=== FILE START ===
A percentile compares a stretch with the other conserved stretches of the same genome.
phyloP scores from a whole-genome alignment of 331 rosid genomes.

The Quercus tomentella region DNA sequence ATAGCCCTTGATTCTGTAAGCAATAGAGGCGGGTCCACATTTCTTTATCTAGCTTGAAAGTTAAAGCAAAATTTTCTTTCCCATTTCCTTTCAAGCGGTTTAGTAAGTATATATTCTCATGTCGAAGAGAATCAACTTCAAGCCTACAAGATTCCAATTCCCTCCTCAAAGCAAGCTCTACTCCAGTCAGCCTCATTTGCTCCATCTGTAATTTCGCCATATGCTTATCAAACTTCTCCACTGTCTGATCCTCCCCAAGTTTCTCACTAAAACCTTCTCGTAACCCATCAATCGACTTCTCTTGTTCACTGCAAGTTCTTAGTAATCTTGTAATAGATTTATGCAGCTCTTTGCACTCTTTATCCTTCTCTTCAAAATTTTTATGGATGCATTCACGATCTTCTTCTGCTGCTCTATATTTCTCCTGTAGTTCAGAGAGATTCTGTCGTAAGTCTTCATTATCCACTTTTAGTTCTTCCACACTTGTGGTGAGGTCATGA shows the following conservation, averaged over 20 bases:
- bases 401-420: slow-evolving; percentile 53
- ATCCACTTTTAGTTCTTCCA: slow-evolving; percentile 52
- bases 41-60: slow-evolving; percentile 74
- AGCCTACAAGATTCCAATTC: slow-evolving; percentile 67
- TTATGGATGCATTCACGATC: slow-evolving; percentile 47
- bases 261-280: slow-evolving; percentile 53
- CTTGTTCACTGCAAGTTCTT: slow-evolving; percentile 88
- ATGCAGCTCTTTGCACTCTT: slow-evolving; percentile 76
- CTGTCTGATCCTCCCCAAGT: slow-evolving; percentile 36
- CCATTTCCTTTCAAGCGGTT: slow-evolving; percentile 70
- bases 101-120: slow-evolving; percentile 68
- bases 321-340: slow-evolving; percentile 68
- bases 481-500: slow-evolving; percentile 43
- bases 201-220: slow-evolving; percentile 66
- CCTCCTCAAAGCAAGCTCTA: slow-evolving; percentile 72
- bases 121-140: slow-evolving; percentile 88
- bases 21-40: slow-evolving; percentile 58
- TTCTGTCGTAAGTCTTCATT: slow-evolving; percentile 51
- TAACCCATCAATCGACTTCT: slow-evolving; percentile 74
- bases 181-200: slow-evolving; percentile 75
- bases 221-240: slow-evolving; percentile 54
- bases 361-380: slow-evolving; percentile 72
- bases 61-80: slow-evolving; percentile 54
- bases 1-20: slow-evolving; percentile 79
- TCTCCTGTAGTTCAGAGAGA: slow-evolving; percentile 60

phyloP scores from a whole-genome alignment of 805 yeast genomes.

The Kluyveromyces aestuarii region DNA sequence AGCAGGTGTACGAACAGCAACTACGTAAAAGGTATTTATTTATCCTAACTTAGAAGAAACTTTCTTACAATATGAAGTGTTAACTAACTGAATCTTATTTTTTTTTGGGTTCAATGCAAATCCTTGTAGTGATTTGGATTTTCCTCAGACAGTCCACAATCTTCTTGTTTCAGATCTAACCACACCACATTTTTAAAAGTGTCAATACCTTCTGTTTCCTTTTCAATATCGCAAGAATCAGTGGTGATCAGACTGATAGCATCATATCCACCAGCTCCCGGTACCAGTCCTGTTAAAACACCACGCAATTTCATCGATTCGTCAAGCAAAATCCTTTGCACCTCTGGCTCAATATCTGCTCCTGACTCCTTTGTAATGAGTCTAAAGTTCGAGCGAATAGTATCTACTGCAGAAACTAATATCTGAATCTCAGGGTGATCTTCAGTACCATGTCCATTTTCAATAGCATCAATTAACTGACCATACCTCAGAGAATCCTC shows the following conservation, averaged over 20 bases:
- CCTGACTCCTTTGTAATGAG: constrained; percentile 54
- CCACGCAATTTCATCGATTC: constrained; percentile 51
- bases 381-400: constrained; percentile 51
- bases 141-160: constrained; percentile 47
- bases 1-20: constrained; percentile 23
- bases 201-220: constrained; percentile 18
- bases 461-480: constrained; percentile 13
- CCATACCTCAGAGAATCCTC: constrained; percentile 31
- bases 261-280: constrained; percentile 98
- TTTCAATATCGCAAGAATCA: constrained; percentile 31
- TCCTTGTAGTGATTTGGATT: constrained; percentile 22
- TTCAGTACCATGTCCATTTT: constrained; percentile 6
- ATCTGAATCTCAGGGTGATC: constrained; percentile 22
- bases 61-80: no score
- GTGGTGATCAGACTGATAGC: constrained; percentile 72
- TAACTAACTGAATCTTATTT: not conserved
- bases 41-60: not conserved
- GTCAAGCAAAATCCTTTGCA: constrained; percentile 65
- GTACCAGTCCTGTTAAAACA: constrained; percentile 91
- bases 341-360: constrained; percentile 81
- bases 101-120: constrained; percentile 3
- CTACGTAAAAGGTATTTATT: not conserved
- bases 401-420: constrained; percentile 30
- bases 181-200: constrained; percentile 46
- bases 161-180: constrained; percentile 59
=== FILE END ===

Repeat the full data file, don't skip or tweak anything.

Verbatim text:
A percentile compares a stretch with the other conserved stretches of the same genome.
phyloP scores from a whole-genome alignment of 331 rosid genomes.

The Quercus tomentella region DNA sequence ATAGCCCTTGATTCTGTAAGCAATAGAGGCGGGTCCACATTTCTTTATCTAGCTTGAAAGTTAAAGCAAAATTTTCTTTCCCATTTCCTTTCAAGCGGTTTAGTAAGTATATATTCTCATGTCGAAGAGAATCAACTTCAAGCCTACAAGATTCCAATTCCCTCCTCAAAGCAAGCTCTACTCCAGTCAGCCTCATTTGCTCCATCTGTAATTTCGCCATATGCTTATCAAACTTCTCCACTGTCTGATCCTCCCCAAGTTTCTCACTAAAACCTTCTCGTAACCCATCAATCGACTTCTCTTGTTCACTGCAAGTTCTTAGTAATCTTGTAATAGATTTATGCAGCTCTTTGCACTCTTTATCCTTCTCTTCAAAATTTTTATGGATGCATTCACGATCTTCTTCTGCTGCTCTATATTTCTCCTGTAGTTCAGAGAGATTCTGTCGTAAGTCTTCATTATCCACTTTTAGTTCTTCCACACTTGTGGTGAGGTCATGA shows the following conservation, averaged over 20 bases:
- bases 401-420: slow-evolving; percentile 53
- ATCCACTTTTAGTTCTTCCA: slow-evolving; percentile 52
- bases 41-60: slow-evolving; percentile 74
- AGCCTACAAGATTCCAATTC: slow-evolving; percentile 67
- TTATGGATGCATTCACGATC: slow-evolving; percentile 47
- bases 261-280: slow-evolving; percentile 53
- CTTGTTCACTGCAAGTTCTT: slow-evolving; percentile 88
- ATGCAGCTCTTTGCACTCTT: slow-evolving; percentile 76
- CTGTCTGATCCTCCCCAAGT: slow-evolving; percentile 36
- CCATTTCCTTTCAAGCGGTT: slow-evolving; percentile 70
- bases 101-120: slow-evolving; percentile 68
- bases 321-340: slow-evolving; percentile 68
- bases 481-500: slow-evolving; percentile 43
- bases 201-220: slow-evolving; percentile 66
- CCTCCTCAAAGCAAGCTCTA: slow-evolving; percentile 72
- bases 121-140: slow-evolving; percentile 88
- bases 21-40: slow-evolving; percentile 58
- TTCTGTCGTAAGTCTTCATT: slow-evolving; percentile 51
- TAACCCATCAATCGACTTCT: slow-evolving; percentile 74
- bases 181-200: slow-evolving; percentile 75
- bases 221-240: slow-evolving; percentile 54
- bases 361-380: slow-evolving; percentile 72
- bases 61-80: slow-evolving; percentile 54
- bases 1-20: slow-evolving; percentile 79
- TCTCCTGTAGTTCAGAGAGA: slow-evolving; percentile 60

phyloP scores from a whole-genome alignment of 805 yeast genomes.

The Kluyveromyces aestuarii region DNA sequence AGCAGGTGTACGAACAGCAACTACGTAAAAGGTATTTATTTATCCTAACTTAGAAGAAACTTTCTTACAATATGAAGTGTTAACTAACTGAATCTTATTTTTTTTTGGGTTCAATGCAAATCCTTGTAGTGATTTGGATTTTCCTCAGACAGTCCACAATCTTCTTGTTTCAGATCTAACCACACCACATTTTTAAAAGTGTCAATACCTTCTGTTTCCTTTTCAATATCGCAAGAATCAGTGGTGATCAGACTGATAGCATCATATCCACCAGCTCCCGGTACCAGTCCTGTTAAAACACCACGCAATTTCATCGATTCGTCAAGCAAAATCCTTTGCACCTCTGGCTCAATATCTGCTCCTGACTCCTTTGTAATGAGTCTAAAGTTCGAGCGAATAGTATCTACTGCAGAAACTAATATCTGAATCTCAGGGTGATCTTCAGTACCATGTCCATTTTCAATAGCATCAATTAACTGACCATACCTCAGAGAATCCTC shows the following conservation, averaged over 20 bases:
- CCTGACTCCTTTGTAATGAG: constrained; percentile 54
- CCACGCAATTTCATCGATTC: constrained; percentile 51
- bases 381-400: constrained; percentile 51
- bases 141-160: constrained; percentile 47
- bases 1-20: constrained; percentile 23
- bases 201-220: constrained; percentile 18
- bases 461-480: constrained; percentile 13
- CCATACCTCAGAGAATCCTC: constrained; percentile 31
- bases 261-280: constrained; percentile 98
- TTTCAATATCGCAAGAATCA: constrained; percentile 31
- TCCTTGTAGTGATTTGGATT: constrained; percentile 22
- TTCAGTACCATGTCCATTTT: constrained; percentile 6
- ATCTGAATCTCAGGGTGATC: constrained; percentile 22
- bases 61-80: no score
- GTGGTGATCAGACTGATAGC: constrained; percentile 72
- TAACTAACTGAATCTTATTT: not conserved
- bases 41-60: not conserved
- GTCAAGCAAAATCCTTTGCA: constrained; percentile 65
- GTACCAGTCCTGTTAAAACA: constrained; percentile 91
- bases 341-360: constrained; percentile 81
- bases 101-120: constrained; percentile 3
- CTACGTAAAAGGTATTTATT: not conserved
- bases 401-420: constrained; percentile 30
- bases 181-200: constrained; percentile 46
- bases 161-180: constrained; percentile 59